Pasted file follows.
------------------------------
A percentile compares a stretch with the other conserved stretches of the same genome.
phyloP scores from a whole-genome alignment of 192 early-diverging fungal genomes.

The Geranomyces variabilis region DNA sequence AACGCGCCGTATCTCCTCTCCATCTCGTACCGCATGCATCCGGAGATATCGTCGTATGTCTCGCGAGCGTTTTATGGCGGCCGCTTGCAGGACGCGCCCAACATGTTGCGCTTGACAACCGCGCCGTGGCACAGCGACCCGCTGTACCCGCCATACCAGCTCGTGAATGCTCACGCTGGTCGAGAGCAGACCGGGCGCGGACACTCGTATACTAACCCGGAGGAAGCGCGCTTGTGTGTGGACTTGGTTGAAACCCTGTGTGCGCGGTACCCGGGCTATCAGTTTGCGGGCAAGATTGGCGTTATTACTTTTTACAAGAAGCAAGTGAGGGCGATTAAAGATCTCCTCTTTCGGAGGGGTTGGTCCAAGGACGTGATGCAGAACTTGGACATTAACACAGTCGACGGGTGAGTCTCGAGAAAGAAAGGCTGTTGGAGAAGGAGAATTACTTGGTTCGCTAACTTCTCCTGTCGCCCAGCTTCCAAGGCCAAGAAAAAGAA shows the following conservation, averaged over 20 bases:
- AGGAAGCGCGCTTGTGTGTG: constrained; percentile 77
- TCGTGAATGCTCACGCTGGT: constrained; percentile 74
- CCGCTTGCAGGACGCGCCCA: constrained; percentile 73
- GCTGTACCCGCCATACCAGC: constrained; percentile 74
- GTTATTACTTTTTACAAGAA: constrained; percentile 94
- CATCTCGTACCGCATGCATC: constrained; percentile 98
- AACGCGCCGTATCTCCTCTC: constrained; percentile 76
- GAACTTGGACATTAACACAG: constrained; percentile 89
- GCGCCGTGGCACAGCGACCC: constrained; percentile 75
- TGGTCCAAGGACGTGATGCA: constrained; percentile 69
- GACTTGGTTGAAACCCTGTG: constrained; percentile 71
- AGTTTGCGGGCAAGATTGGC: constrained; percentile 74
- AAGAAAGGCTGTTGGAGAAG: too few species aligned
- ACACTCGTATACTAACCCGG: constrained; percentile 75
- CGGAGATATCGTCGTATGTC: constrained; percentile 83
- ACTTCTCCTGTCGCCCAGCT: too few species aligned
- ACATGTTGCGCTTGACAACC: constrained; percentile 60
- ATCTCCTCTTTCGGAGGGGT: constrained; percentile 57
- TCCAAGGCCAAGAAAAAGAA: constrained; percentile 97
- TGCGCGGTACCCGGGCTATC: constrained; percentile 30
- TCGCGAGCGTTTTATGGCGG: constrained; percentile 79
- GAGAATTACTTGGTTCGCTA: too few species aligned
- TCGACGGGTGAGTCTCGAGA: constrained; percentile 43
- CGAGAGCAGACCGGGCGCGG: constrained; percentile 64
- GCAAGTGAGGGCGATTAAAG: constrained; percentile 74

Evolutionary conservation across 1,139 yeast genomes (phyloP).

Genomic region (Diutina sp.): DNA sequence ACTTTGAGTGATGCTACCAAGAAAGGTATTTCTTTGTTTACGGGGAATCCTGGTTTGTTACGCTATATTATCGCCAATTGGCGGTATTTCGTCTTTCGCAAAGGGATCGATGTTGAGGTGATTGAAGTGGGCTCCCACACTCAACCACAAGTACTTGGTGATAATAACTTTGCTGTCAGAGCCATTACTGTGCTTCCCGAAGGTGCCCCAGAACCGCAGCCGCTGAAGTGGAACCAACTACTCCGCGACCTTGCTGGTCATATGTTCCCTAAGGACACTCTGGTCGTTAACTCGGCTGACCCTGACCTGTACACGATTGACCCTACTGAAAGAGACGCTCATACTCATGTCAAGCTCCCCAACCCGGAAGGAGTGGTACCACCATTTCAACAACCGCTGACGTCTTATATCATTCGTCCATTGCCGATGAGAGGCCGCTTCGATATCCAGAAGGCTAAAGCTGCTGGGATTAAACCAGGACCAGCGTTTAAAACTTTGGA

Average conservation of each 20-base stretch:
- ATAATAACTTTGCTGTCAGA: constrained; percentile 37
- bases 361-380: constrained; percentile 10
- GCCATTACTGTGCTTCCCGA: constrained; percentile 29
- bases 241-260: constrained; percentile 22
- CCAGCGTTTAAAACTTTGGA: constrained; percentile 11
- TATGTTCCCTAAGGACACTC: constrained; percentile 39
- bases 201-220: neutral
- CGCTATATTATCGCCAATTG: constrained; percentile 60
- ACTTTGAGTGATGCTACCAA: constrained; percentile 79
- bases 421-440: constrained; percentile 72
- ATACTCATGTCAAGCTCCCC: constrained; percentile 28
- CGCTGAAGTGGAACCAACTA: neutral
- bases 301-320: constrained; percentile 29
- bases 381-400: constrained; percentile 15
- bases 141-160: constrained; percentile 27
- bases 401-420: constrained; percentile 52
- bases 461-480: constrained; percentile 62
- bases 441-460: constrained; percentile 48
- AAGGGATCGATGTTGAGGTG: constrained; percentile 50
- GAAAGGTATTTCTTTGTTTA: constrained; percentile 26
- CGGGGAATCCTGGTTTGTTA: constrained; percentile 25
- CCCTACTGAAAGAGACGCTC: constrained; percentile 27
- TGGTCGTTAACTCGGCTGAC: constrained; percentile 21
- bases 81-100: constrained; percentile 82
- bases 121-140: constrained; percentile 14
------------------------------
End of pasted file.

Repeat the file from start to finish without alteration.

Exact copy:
A percentile compares a stretch with the other conserved stretches of the same genome.
phyloP scores from a whole-genome alignment of 192 early-diverging fungal genomes.

The Geranomyces variabilis region DNA sequence AACGCGCCGTATCTCCTCTCCATCTCGTACCGCATGCATCCGGAGATATCGTCGTATGTCTCGCGAGCGTTTTATGGCGGCCGCTTGCAGGACGCGCCCAACATGTTGCGCTTGACAACCGCGCCGTGGCACAGCGACCCGCTGTACCCGCCATACCAGCTCGTGAATGCTCACGCTGGTCGAGAGCAGACCGGGCGCGGACACTCGTATACTAACCCGGAGGAAGCGCGCTTGTGTGTGGACTTGGTTGAAACCCTGTGTGCGCGGTACCCGGGCTATCAGTTTGCGGGCAAGATTGGCGTTATTACTTTTTACAAGAAGCAAGTGAGGGCGATTAAAGATCTCCTCTTTCGGAGGGGTTGGTCCAAGGACGTGATGCAGAACTTGGACATTAACACAGTCGACGGGTGAGTCTCGAGAAAGAAAGGCTGTTGGAGAAGGAGAATTACTTGGTTCGCTAACTTCTCCTGTCGCCCAGCTTCCAAGGCCAAGAAAAAGAA shows the following conservation, averaged over 20 bases:
- AGGAAGCGCGCTTGTGTGTG: constrained; percentile 77
- TCGTGAATGCTCACGCTGGT: constrained; percentile 74
- CCGCTTGCAGGACGCGCCCA: constrained; percentile 73
- GCTGTACCCGCCATACCAGC: constrained; percentile 74
- GTTATTACTTTTTACAAGAA: constrained; percentile 94
- CATCTCGTACCGCATGCATC: constrained; percentile 98
- AACGCGCCGTATCTCCTCTC: constrained; percentile 76
- GAACTTGGACATTAACACAG: constrained; percentile 89
- GCGCCGTGGCACAGCGACCC: constrained; percentile 75
- TGGTCCAAGGACGTGATGCA: constrained; percentile 69
- GACTTGGTTGAAACCCTGTG: constrained; percentile 71
- AGTTTGCGGGCAAGATTGGC: constrained; percentile 74
- AAGAAAGGCTGTTGGAGAAG: too few species aligned
- ACACTCGTATACTAACCCGG: constrained; percentile 75
- CGGAGATATCGTCGTATGTC: constrained; percentile 83
- ACTTCTCCTGTCGCCCAGCT: too few species aligned
- ACATGTTGCGCTTGACAACC: constrained; percentile 60
- ATCTCCTCTTTCGGAGGGGT: constrained; percentile 57
- TCCAAGGCCAAGAAAAAGAA: constrained; percentile 97
- TGCGCGGTACCCGGGCTATC: constrained; percentile 30
- TCGCGAGCGTTTTATGGCGG: constrained; percentile 79
- GAGAATTACTTGGTTCGCTA: too few species aligned
- TCGACGGGTGAGTCTCGAGA: constrained; percentile 43
- CGAGAGCAGACCGGGCGCGG: constrained; percentile 64
- GCAAGTGAGGGCGATTAAAG: constrained; percentile 74

Evolutionary conservation across 1,139 yeast genomes (phyloP).

Genomic region (Diutina sp.): DNA sequence ACTTTGAGTGATGCTACCAAGAAAGGTATTTCTTTGTTTACGGGGAATCCTGGTTTGTTACGCTATATTATCGCCAATTGGCGGTATTTCGTCTTTCGCAAAGGGATCGATGTTGAGGTGATTGAAGTGGGCTCCCACACTCAACCACAAGTACTTGGTGATAATAACTTTGCTGTCAGAGCCATTACTGTGCTTCCCGAAGGTGCCCCAGAACCGCAGCCGCTGAAGTGGAACCAACTACTCCGCGACCTTGCTGGTCATATGTTCCCTAAGGACACTCTGGTCGTTAACTCGGCTGACCCTGACCTGTACACGATTGACCCTACTGAAAGAGACGCTCATACTCATGTCAAGCTCCCCAACCCGGAAGGAGTGGTACCACCATTTCAACAACCGCTGACGTCTTATATCATTCGTCCATTGCCGATGAGAGGCCGCTTCGATATCCAGAAGGCTAAAGCTGCTGGGATTAAACCAGGACCAGCGTTTAAAACTTTGGA

Average conservation of each 20-base stretch:
- ATAATAACTTTGCTGTCAGA: constrained; percentile 37
- bases 361-380: constrained; percentile 10
- GCCATTACTGTGCTTCCCGA: constrained; percentile 29
- bases 241-260: constrained; percentile 22
- CCAGCGTTTAAAACTTTGGA: constrained; percentile 11
- TATGTTCCCTAAGGACACTC: constrained; percentile 39
- bases 201-220: neutral
- CGCTATATTATCGCCAATTG: constrained; percentile 60
- ACTTTGAGTGATGCTACCAA: constrained; percentile 79
- bases 421-440: constrained; percentile 72
- ATACTCATGTCAAGCTCCCC: constrained; percentile 28
- CGCTGAAGTGGAACCAACTA: neutral
- bases 301-320: constrained; percentile 29
- bases 381-400: constrained; percentile 15
- bases 141-160: constrained; percentile 27
- bases 401-420: constrained; percentile 52
- bases 461-480: constrained; percentile 62
- bases 441-460: constrained; percentile 48
- AAGGGATCGATGTTGAGGTG: constrained; percentile 50
- GAAAGGTATTTCTTTGTTTA: constrained; percentile 26
- CGGGGAATCCTGGTTTGTTA: constrained; percentile 25
- CCCTACTGAAAGAGACGCTC: constrained; percentile 27
- TGGTCGTTAACTCGGCTGAC: constrained; percentile 21
- bases 81-100: constrained; percentile 82
- bases 121-140: constrained; percentile 14